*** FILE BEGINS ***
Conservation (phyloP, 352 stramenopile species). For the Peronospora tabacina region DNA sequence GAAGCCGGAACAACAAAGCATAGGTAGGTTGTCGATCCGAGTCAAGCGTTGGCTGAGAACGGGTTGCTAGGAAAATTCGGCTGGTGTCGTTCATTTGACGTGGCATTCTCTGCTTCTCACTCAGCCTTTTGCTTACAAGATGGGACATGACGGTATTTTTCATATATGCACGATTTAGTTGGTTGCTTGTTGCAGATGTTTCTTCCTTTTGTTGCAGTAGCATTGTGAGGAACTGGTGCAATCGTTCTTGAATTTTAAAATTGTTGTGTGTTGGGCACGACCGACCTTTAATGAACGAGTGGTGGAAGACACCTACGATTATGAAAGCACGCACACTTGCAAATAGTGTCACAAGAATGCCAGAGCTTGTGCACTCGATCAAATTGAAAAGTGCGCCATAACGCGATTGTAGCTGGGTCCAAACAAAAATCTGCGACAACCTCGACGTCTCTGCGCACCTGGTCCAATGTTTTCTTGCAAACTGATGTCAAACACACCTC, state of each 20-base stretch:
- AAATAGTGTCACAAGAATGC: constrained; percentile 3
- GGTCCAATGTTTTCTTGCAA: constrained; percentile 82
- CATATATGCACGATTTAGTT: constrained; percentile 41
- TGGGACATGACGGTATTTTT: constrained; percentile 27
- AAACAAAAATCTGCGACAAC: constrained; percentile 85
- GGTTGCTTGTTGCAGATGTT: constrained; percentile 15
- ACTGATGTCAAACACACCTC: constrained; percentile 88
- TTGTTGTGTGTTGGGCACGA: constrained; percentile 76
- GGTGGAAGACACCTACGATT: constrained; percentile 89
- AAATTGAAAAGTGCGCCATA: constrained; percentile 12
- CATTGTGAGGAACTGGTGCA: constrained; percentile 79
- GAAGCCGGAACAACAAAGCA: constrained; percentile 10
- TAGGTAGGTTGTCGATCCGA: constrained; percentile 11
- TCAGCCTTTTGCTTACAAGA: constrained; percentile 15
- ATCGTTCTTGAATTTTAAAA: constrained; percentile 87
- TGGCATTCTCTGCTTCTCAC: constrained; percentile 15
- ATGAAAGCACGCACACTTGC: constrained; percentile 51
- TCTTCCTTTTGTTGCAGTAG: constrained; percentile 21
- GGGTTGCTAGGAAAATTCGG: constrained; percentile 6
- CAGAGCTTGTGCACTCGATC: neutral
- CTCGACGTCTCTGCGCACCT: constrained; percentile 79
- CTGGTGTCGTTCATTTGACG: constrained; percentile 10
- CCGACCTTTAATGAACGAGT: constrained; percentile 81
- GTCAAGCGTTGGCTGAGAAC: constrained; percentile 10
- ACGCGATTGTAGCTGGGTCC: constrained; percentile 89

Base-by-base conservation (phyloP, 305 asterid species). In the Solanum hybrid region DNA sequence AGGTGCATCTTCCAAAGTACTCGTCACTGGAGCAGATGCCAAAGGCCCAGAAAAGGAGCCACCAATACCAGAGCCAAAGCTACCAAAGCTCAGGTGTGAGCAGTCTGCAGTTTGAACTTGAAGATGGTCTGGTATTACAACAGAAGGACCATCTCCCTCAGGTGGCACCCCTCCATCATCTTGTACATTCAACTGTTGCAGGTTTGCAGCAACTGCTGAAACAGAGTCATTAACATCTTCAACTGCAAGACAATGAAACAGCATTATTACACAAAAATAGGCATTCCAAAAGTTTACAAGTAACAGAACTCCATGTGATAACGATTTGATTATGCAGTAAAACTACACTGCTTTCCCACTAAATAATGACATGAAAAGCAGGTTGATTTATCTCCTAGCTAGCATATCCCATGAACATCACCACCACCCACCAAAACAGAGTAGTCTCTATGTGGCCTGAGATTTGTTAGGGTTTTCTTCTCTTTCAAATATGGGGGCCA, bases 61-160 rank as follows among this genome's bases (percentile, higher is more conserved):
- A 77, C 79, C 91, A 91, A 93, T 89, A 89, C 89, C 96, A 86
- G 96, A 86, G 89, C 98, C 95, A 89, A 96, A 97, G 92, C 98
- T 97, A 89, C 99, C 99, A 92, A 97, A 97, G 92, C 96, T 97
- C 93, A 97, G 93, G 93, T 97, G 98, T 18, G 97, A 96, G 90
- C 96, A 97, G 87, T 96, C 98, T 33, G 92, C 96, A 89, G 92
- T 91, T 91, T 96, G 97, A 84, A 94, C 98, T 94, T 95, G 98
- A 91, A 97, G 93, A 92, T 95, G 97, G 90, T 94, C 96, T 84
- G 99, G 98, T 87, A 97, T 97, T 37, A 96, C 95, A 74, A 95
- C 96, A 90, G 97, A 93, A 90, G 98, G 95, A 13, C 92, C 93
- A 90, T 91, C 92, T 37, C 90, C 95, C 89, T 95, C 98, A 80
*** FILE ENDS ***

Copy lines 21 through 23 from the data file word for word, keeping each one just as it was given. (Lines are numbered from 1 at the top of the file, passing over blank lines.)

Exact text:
- CAGAGCTTGTGCACTCGATC: neutral
- CTCGACGTCTCTGCGCACCT: constrained; percentile 79
- CTGGTGTCGTTCATTTGACG: constrained; percentile 10